4 Oct 2014

Twentieth century history

Thanks to Mark Goacher for introducing me to two major twentieth century historians: Geoffrey Roberts and John Lewis Gaddis.
Roberts was born in Deptford in south London in 1952 and his father worked as a labourer at the local power station and his mother as a cleaner and tea lady. He worked for Nalgo in the the 1980s. His books, including Stalin's Wars: From World War to Cold War, 1939-1953, have been criticised as being too soft on Stalin. 

Gaddis is American and wrote The Cold War: A New History. A sample of his writing is here. Apparently his view of the USSR is that it was an expansionist empire from 1917 onwards, ignoring the fact that Trotsky, who advocated world revolution, effectively lost power to Stalin, who advocated socialism in one country, in about 1926.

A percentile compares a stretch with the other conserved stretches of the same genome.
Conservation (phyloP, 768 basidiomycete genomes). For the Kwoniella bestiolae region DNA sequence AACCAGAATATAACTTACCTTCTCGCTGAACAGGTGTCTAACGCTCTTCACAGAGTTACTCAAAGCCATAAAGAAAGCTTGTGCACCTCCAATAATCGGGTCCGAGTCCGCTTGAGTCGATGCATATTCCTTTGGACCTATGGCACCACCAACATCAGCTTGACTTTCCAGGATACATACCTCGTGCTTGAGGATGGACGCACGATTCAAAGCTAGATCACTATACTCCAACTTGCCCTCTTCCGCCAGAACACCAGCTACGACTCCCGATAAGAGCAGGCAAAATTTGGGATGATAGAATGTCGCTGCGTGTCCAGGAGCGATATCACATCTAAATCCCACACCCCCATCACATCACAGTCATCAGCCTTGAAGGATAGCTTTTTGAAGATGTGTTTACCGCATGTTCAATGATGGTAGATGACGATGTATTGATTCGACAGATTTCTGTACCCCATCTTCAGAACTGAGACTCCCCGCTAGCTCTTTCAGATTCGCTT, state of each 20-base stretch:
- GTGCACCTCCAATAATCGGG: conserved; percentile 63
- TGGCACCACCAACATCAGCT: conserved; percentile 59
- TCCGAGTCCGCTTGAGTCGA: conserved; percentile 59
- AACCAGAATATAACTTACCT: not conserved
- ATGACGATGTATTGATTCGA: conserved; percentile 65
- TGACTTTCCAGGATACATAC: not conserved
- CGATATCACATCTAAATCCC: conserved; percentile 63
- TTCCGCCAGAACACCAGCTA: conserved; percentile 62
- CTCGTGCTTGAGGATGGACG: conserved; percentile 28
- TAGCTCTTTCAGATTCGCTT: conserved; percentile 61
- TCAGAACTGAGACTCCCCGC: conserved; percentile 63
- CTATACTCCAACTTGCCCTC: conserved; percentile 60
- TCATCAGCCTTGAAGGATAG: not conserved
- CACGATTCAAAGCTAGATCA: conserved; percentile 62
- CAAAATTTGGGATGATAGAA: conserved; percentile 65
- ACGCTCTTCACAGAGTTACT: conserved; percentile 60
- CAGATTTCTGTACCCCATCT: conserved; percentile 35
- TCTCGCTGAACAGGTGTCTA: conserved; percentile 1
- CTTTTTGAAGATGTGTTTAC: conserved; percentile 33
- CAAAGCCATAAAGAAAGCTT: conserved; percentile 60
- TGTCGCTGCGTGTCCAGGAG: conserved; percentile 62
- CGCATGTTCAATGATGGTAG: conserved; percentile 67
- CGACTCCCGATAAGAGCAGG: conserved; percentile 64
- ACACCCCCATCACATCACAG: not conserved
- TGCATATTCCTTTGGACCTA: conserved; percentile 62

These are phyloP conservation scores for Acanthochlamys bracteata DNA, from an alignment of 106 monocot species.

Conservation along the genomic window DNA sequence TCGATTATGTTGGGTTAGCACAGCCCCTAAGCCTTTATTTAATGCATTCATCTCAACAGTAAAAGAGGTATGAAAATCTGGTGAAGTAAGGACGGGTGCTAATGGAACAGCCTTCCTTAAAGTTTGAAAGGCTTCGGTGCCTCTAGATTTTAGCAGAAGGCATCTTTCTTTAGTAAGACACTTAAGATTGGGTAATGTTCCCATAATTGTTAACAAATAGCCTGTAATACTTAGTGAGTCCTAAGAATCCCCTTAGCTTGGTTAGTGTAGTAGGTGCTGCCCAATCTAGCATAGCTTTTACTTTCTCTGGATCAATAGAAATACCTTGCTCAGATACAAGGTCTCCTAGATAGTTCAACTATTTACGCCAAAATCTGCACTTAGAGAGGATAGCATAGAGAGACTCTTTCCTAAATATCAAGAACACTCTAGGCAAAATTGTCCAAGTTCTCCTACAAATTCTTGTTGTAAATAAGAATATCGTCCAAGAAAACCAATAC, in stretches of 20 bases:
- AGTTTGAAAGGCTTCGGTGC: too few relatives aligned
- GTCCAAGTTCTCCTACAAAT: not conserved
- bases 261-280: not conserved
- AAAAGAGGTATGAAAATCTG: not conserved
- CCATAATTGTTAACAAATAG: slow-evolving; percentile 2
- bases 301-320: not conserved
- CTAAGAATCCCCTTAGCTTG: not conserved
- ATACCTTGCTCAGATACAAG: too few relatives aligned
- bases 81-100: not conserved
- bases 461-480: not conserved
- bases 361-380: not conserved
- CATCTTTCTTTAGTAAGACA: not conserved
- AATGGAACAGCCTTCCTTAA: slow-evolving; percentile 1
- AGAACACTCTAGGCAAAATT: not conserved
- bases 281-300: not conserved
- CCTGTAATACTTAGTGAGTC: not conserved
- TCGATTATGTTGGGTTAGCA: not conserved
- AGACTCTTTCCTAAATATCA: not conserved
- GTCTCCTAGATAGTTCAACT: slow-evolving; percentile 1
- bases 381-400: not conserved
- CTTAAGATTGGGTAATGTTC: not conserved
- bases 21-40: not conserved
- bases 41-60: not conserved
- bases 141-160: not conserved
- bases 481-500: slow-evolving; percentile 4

Also thanks to Walter Schwarz for recommending Guardian journalist Richard Gott's Britain's Empire: Resistance, Repression and Revolt which describes the violence at the heart of colonialism.

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